Business

The Community Conservation Fund Africa gives a voice to the voiceless

The CCFA focuses on community education and empowerment

GREENING OUR PLANET: The Community Conservation Fund Africa planting trees in partnership with Indalo Nursery.
GREENING OUR PLANET: The Community Conservation Fund Africa planting trees in partnership with Indalo Nursery.
Image: Supplied/CCFA

Since its inception two years ago, the Community Conservation Fund Africa (CCFA) — a registered NPO, fundraising and grant-giving organisation focusing on community education and empowerment — has been involved in projects to improve the environment for people and nature.

These projects, in SA and Southern Africa, have had a positive impact, contributing to the alleviation of poverty, job creation, personal and social transformation and the creation of sustainable lifestyles.  

Projects vary from:  

  • education on how to care for the health of gorillas in Uganda;
  • bringing clean drinking water to communities;
  • stopping the illegal trade in endangered grey-crowned cranes;
  • creating green landscapes;
  • supporting elephant conservation; and
  • creating a fisheries project to support communities.

Closer to home and in collaboration with the Fish River Resort, the Mantis Community Upliftment programme and Stenden University of SA, the CCFA has helped upskill young people from the Kenton, Port Alfred and Prudoe areas, giving them an advantage in finding work in the hospitality industry.

Changing lives

Twenty-five local community members were selected to participate in a free five-day hospitality training course, to help secure a career in local restaurants and hotels.

SECURING A FUTURE: Proud participants on the hospitality training course.
SECURING A FUTURE: Proud participants on the hospitality training course.
Image: Supplied/CCFA

The course incorporated lectures, modules and practical experience, and covered a range of topics including:

  • introduction to hospitality;
  • bar and restaurant service;
  • personal leadership;
  • hosting;
  • housekeeping;
  • conservation communication; and
  • grooming and hygiene.

Each student received a certificate on completion and was thrilled to be job ready.

Teach a man to fish ... and feed him for a lifetime

A chef’s training course was sponsored for a group of students from the community to prepare them for a career in food production, performing basic functions in a professional kitchen environment. 

The training, facilitated by Stenden University, was held at the Fish River Resort for four weeks, with students using the resort’s kitchen and restaurant infrastructure.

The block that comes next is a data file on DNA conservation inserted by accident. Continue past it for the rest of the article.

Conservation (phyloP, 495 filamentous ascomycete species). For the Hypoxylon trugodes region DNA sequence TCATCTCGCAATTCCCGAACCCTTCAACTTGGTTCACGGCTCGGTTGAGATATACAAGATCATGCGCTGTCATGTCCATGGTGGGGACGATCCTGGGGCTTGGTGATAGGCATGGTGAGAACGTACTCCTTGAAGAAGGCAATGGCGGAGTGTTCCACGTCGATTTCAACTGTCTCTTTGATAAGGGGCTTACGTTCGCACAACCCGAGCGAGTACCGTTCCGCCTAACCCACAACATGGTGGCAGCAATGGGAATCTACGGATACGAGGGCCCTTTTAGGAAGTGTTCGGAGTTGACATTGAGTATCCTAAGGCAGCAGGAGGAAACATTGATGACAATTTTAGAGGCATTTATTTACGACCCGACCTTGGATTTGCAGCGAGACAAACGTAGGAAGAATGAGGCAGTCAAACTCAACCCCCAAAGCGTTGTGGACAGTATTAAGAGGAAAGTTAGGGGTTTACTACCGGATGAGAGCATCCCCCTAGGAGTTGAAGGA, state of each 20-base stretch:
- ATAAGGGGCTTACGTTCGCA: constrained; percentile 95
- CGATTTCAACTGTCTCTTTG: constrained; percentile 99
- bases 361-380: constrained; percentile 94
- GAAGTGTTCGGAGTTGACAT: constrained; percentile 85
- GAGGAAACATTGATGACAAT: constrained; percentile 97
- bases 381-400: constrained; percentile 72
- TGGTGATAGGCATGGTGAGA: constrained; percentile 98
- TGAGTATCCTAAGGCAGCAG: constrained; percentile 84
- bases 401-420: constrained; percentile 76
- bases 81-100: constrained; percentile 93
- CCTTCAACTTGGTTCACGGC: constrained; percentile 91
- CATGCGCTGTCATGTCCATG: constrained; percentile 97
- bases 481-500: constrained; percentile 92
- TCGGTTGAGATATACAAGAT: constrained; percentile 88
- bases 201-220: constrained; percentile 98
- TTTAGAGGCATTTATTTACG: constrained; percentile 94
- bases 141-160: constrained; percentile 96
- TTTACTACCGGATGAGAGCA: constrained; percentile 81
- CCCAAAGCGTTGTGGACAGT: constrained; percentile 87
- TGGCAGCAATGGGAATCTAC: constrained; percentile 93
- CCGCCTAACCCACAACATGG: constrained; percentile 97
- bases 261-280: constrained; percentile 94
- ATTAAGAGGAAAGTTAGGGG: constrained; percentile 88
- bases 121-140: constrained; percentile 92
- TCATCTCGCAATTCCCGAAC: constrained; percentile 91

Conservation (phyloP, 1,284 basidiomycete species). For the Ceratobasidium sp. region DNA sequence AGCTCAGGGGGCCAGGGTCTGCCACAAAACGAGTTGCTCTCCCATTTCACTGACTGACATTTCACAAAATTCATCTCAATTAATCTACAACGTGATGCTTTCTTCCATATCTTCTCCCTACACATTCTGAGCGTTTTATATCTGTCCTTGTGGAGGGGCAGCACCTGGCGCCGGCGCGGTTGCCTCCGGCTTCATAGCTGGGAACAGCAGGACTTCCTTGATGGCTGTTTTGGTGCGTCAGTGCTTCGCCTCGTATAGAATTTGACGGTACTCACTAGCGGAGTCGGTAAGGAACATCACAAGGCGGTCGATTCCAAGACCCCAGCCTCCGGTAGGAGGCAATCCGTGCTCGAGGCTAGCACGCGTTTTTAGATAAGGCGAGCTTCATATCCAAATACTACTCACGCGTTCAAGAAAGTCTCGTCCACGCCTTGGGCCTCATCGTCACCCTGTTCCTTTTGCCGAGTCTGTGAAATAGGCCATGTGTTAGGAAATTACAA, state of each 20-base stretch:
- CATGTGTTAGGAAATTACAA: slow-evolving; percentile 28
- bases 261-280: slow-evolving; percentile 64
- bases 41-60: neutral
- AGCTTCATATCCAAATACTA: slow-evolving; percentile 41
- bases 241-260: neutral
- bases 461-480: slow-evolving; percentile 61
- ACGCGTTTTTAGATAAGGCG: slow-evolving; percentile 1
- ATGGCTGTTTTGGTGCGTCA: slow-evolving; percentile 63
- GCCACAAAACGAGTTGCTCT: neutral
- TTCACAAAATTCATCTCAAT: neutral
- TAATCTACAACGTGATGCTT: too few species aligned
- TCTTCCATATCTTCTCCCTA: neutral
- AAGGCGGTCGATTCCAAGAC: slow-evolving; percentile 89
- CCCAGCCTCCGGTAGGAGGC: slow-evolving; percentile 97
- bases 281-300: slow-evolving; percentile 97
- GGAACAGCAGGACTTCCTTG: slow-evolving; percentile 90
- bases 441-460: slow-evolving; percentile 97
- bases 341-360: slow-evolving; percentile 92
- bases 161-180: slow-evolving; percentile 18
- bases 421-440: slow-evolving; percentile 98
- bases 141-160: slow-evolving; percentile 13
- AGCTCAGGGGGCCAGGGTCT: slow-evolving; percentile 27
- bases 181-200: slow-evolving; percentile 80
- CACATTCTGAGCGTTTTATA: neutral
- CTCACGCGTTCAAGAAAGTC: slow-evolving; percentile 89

The foundation was to establish basic skills and knowledge, followed by honing their culinary skills, with celebrity chefs sharing their expertise. It culminated in a culinary competition between groups of participants.

Students also received a chef’s uniform (jacket, pants, apron and hairnet), a knife set and course books.

“It was rewarding to see these students become more confident in the kitchen, mastering knife skills as well as creative plating,” says Ashley Palm, Fish River Resort general manager.

“We’re pleased that each found employment. In addition, two students, Saneliso Joka and Sinomncedi Fuzile, were chosen to continue their studies and enrolled for a three-year bachelor of commerce degree in hospitality at Stenden University.”

This was sponsored by the Mantis and Accor Hotel Groups.

How green is my valley

The Greening the Community project, a collaboration between the CCFA, Indalo Nursery and the Wilderness Foundation Africa, aims to bring nature back into the KwaNobuhle township on the outskirts of Uitenhage.

It's about encouraging residents to green the space in which they live, their community and country.

Indalo Nursery founder John Witbooi (affectionately known as Blackie), is the inspiration behind the project. Blackie works on the Hopewell by Mantis Conservation Estate next to KwaNobuhle, and whenever he walked home, he couldn’t help but compare the green and luscious estate with his dry and dusty township. 

“The value of planting indigenous trees is for our future generation, our children. Research has shown that trees are the most powerful carbon-capturing technology in the world. Planting more trees can help us in the fight against climate change but they also give us so much more,” says Blackie.

“People don’t have the knowledge about plants and trees or understand their true value. I want to change that. It’s so rewarding to see a tree you’ve planted grow and flower. It puts a smile on my face and in my heart.”

You can support this initiative by donating to the project or buying a plant cultivated by the nursery.

For more information on the projects sponsored by the CCFA, go to www.ccfa.africa.

This article was paid for by the CCFA.

Would you like to comment on this article or view other readers' comments? Register (it’s quick and free) or sign in now.

Speech Bubbles

Please read our Comment Policy before commenting.

X